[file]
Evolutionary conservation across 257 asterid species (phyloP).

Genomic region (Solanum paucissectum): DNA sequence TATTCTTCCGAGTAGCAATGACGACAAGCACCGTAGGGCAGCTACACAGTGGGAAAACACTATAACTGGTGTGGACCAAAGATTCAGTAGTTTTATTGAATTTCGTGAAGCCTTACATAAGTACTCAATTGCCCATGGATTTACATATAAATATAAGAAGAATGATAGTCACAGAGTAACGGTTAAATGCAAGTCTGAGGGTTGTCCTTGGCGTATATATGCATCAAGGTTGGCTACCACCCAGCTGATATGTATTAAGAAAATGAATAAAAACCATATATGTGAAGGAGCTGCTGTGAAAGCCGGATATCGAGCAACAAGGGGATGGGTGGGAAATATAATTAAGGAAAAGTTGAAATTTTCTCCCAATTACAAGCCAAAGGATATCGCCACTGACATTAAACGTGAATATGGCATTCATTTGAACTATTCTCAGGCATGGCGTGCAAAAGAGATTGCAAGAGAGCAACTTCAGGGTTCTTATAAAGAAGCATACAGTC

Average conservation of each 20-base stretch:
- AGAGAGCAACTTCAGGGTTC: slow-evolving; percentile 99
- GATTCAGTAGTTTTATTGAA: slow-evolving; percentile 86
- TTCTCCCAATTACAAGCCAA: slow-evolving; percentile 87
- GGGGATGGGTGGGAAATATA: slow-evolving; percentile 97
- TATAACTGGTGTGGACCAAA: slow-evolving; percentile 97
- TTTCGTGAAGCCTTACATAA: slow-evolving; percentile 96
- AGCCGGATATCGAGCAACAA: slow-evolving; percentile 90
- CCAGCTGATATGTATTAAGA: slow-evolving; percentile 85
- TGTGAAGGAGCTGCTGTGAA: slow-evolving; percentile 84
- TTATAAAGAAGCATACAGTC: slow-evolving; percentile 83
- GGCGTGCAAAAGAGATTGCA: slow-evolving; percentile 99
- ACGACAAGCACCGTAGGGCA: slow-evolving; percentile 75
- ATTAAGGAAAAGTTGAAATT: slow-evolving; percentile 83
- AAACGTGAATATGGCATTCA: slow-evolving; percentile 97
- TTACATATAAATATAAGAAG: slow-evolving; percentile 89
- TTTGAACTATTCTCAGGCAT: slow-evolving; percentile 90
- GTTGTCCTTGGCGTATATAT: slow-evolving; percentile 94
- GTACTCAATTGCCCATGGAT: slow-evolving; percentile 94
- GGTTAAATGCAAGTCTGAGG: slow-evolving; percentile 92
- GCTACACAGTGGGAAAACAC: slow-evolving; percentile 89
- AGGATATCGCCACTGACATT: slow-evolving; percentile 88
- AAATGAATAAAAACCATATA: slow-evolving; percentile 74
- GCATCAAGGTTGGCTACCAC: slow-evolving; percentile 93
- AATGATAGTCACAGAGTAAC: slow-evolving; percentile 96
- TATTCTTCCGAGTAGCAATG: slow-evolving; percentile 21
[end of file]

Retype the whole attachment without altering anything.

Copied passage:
Evolutionary conservation across 257 asterid species (phyloP).

Genomic region (Solanum paucissectum): DNA sequence TATTCTTCCGAGTAGCAATGACGACAAGCACCGTAGGGCAGCTACACAGTGGGAAAACACTATAACTGGTGTGGACCAAAGATTCAGTAGTTTTATTGAATTTCGTGAAGCCTTACATAAGTACTCAATTGCCCATGGATTTACATATAAATATAAGAAGAATGATAGTCACAGAGTAACGGTTAAATGCAAGTCTGAGGGTTGTCCTTGGCGTATATATGCATCAAGGTTGGCTACCACCCAGCTGATATGTATTAAGAAAATGAATAAAAACCATATATGTGAAGGAGCTGCTGTGAAAGCCGGATATCGAGCAACAAGGGGATGGGTGGGAAATATAATTAAGGAAAAGTTGAAATTTTCTCCCAATTACAAGCCAAAGGATATCGCCACTGACATTAAACGTGAATATGGCATTCATTTGAACTATTCTCAGGCATGGCGTGCAAAAGAGATTGCAAGAGAGCAACTTCAGGGTTCTTATAAAGAAGCATACAGTC

Average conservation of each 20-base stretch:
- AGAGAGCAACTTCAGGGTTC: slow-evolving; percentile 99
- GATTCAGTAGTTTTATTGAA: slow-evolving; percentile 86
- TTCTCCCAATTACAAGCCAA: slow-evolving; percentile 87
- GGGGATGGGTGGGAAATATA: slow-evolving; percentile 97
- TATAACTGGTGTGGACCAAA: slow-evolving; percentile 97
- TTTCGTGAAGCCTTACATAA: slow-evolving; percentile 96
- AGCCGGATATCGAGCAACAA: slow-evolving; percentile 90
- CCAGCTGATATGTATTAAGA: slow-evolving; percentile 85
- TGTGAAGGAGCTGCTGTGAA: slow-evolving; percentile 84
- TTATAAAGAAGCATACAGTC: slow-evolving; percentile 83
- GGCGTGCAAAAGAGATTGCA: slow-evolving; percentile 99
- ACGACAAGCACCGTAGGGCA: slow-evolving; percentile 75
- ATTAAGGAAAAGTTGAAATT: slow-evolving; percentile 83
- AAACGTGAATATGGCATTCA: slow-evolving; percentile 97
- TTACATATAAATATAAGAAG: slow-evolving; percentile 89
- TTTGAACTATTCTCAGGCAT: slow-evolving; percentile 90
- GTTGTCCTTGGCGTATATAT: slow-evolving; percentile 94
- GTACTCAATTGCCCATGGAT: slow-evolving; percentile 94
- GGTTAAATGCAAGTCTGAGG: slow-evolving; percentile 92
- GCTACACAGTGGGAAAACAC: slow-evolving; percentile 89
- AGGATATCGCCACTGACATT: slow-evolving; percentile 88
- AAATGAATAAAAACCATATA: slow-evolving; percentile 74
- GCATCAAGGTTGGCTACCAC: slow-evolving; percentile 93
- AATGATAGTCACAGAGTAAC: slow-evolving; percentile 96
- TATTCTTCCGAGTAGCAATG: slow-evolving; percentile 21